More in my mini-series, Decorating on a Flea Market Budget. Today, we’re visiting the studio.
I call this space a studio, but it’s not like the studios you generally see out there. I suppose I could call it my sewing niche, or the place where I have a lot of pretty (to me) things, or the upstairs hallway. Because that’s what it is.
Life here in our cottage is lovely, but there are only two bedrooms. One is ours. The other is a guest room/office/place for Don to write his music and play his guitar. Not long after we moved here, I despaired of having a little space to call my own ever again. One day, Don and I realized that my sewing table would fit in the little niche at the top of the stairs. It was the lightbulb moment that started the ball rolling. Since then, I’ve had a great time fixing up my little space.
Would I like a door? Yes, yes and yes. But this will do.
I’ve written lots about this space in the past and it’s been featured in a magazine. So today, I will focus on putting things together on a flea market budget. Here we go.
Here’s what it looks like as you come to the top of the stairs. I didn’t stage anything – what you see is what you get. The sewing table fits right into that handy niche (where we used to keep my grandmother’s trunk, which is now in the guest room.) There’s a skylight overhead. Perfect for sewing. I bought the sewing table online when we first moved out east and were renting a house in another county. I can’t remember the cost, but it was about $150.00. Well worth it, as I was able to get a cut-out specifically designed for my sewing machine, which is an Elna. I used to have a cute skirt on this table but it kept getting in the way, so I took it off. Note: Sometimes we make things pretty for photo ops, but find out they are just not practical. Go with practical.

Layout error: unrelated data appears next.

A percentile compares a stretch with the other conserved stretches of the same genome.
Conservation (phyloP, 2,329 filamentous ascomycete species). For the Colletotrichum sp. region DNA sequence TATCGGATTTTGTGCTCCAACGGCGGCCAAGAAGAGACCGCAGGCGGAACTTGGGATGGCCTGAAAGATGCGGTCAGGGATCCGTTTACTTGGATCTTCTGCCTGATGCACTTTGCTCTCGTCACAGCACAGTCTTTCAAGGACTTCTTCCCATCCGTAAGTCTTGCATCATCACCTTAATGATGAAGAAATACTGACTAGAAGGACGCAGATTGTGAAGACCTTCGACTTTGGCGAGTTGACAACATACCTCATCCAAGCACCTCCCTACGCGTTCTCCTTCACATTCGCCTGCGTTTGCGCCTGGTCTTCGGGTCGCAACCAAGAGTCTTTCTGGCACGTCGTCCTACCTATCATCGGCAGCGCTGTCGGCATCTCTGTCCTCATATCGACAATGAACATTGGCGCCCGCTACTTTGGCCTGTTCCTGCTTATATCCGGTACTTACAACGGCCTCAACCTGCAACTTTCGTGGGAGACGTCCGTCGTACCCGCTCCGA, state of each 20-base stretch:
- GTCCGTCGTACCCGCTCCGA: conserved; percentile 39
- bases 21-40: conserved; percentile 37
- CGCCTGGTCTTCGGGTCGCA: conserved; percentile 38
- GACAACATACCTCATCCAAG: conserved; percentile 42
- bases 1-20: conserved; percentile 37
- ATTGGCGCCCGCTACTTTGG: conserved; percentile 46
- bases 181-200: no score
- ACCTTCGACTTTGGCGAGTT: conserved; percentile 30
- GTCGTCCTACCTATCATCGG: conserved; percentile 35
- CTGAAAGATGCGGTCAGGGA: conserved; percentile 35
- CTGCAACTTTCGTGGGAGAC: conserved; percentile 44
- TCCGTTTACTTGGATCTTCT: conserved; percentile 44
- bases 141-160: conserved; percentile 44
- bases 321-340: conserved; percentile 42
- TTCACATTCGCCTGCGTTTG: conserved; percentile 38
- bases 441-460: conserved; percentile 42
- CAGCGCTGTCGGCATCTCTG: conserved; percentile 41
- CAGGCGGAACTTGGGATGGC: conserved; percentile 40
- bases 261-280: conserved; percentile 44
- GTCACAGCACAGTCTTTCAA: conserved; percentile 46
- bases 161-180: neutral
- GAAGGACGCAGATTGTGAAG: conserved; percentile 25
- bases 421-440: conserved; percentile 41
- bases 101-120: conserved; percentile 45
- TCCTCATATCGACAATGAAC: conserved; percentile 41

The chair was a birthday gift from my husband. Cost to me: $0. The white table to the left was a prop from the prop room at Boston University. I commandeered it for my office when I taught there. Then it somehow made it’s way to my apartment. Over twenty years later, it’s still with me. I slapped a coat of paint on it a couple of years ago. Cost: $0.
The blue mantel that I use as a shelf was $30 in a local antique shop. I had it hanging around here for a few years before I realized it would work in the studio. I’ve added hooks to it and I use them to hang strips of fabric.
Mabel, my Featherweight, was my birthday gift last year. I had long wanted a Featherweight. Don and I saw it in a local antique store and, though it was a couple of months early, decided it would be my birthday gift. (I try to do this with things I really want – if there’s a way to use birthday or Christmas money toward the item, that’s what I will do. That way, I don’t have to put out money that is meant for bills and other expenses.) Piece of cheery oilcloth under Mabel – from Elyse.
The most expensive items in the studio are the sewing machines. The Elna was purchased many years ago when we were living in San Diego. It was a big expense for me and I paid it off over a year’s time. You can often do that sort of thing with sewing machines.